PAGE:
“It is easy to tweak that dial.”

Now it is “all about educating the market” so consumers will drive demand for the ratings, he said.

“Look at the impact NABERS has had on commercial buildings. And when you think about mandated disclosure, that will turbocharge the effect.

“The market will move quickly.”

That also means developers and owners corporations might soon start to experience “a bit of FOMO [fear of missing out]” if they don’t get a rating.

How does it work?

The new tool will rate the energy efficiency and water efficiency in apartment building common areas, and as with commercial buildings it will be based on data gathered over 12 months of continuous occupancy.

The minimum building size is four apartments in a configuration of at least two stories.

A spokeswoman for the NSW Office of Environment and Heritage (OEH) told The Fifth Estate energy use in the common areas of high-density strata schemes can represent more than 50 per cent of the building’s entire collective energy use.

She said the main benefit initially to owners corporations is that the rating enables them to understand the scale of the opportunities available to them, and how their strata scheme compares.

“This offers them significant opportunity to identify and implement energy and water saving opportunities, lowering utility bills and putting downward pressure on strata levies.

“Re-rating enables the strata scheme to track improvements and demonstrate high performance once they reach it.”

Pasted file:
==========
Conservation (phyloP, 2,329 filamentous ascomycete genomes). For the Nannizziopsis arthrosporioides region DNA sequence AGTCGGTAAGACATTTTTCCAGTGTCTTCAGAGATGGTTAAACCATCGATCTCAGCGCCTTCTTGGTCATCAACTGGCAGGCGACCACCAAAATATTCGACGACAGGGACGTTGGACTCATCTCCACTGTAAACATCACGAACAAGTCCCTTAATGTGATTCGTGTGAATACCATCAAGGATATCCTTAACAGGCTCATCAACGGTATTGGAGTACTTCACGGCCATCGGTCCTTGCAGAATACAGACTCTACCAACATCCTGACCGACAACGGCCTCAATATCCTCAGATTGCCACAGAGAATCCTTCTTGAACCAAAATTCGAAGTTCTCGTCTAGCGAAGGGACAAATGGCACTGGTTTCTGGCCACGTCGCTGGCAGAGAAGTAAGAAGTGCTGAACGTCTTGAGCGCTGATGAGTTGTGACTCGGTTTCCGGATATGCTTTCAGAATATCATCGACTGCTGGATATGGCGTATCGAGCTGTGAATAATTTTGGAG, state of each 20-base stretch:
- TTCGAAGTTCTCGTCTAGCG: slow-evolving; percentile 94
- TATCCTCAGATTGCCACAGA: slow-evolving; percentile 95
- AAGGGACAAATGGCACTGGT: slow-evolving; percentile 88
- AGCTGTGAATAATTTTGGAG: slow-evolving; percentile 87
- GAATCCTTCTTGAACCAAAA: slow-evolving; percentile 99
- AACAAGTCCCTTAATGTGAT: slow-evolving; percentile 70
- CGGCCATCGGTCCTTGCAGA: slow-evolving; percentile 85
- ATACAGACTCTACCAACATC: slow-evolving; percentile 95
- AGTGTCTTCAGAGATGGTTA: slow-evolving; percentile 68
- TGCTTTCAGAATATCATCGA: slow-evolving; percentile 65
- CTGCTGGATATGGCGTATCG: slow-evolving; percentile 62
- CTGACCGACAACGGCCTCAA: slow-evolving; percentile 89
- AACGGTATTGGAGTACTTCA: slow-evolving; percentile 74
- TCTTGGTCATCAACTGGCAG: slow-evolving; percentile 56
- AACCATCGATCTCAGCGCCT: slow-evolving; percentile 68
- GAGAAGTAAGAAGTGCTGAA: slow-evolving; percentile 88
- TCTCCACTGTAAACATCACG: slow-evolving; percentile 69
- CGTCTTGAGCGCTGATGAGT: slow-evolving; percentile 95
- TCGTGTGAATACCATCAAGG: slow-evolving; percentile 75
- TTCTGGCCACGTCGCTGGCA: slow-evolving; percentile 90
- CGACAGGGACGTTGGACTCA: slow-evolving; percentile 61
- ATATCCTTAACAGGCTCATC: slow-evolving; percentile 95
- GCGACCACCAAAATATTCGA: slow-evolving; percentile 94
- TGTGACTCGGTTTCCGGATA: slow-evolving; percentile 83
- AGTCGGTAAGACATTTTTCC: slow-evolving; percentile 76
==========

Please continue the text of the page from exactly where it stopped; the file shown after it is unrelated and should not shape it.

OEH also expects the rating will be used for risk assessment on the part of buyers and investors, as higher star ratings will indicate smaller risks in terms of levies from minimal energy and water outgoings, and indicate how well the owners corporation manage the building.

At the launch session, some residential property investors commented on how the tool would allow them to target low-carbon assets in the residential space, the spokeswoman said.

Tackling the performance gap with commitment agreements

OEH will be undertaking outreach to the developer sector.

“Over the next year, we will be working on commitment agreements for new builds, to encourage developers to design, build and deliver apartment buildings to high energy efficiency standards,” the spokeswoman said.

“We will be working with developers, councils and leaders in the residential strata sector to introduce NABERS Commitment Agreements as a mechanism to bridge the large gap between design and operation in this sector.”

She said NABERS had become one of the most effective government programs in building sustainability, and the expansion of it into the apartmentssector was “a reflection of the strong support for the program across Australia, and the need to bring a measurement-based sustainability focus across the Australian economy”.

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  1. Don’t believe it will be received well by body corporates and stratas in general.

    Customers already know, that lighting is low hanging fruit.

    Why do they require, a consultant to charge them a fee, telling them so?

  2. I agree wholeheartedly that extending NABERS to apartment buildings is ‘a good thing’.

    What I don’t understand, and I hope somebody will clarify in the comments, is how a NABERS Strata rating can be used in initial marketing of new build developments – if as described, “it will be based on data gathered over 12 months of continuous occupancy”.

    Will it be similar to NABERS energy for commercial buildings, where there is a declaratory rating that is only confirmed after 12 months of occupancy? If so, the consequences of failing to reach the declared rating are completely different for individual strata owners, as compared to a single building owner for a commercial building.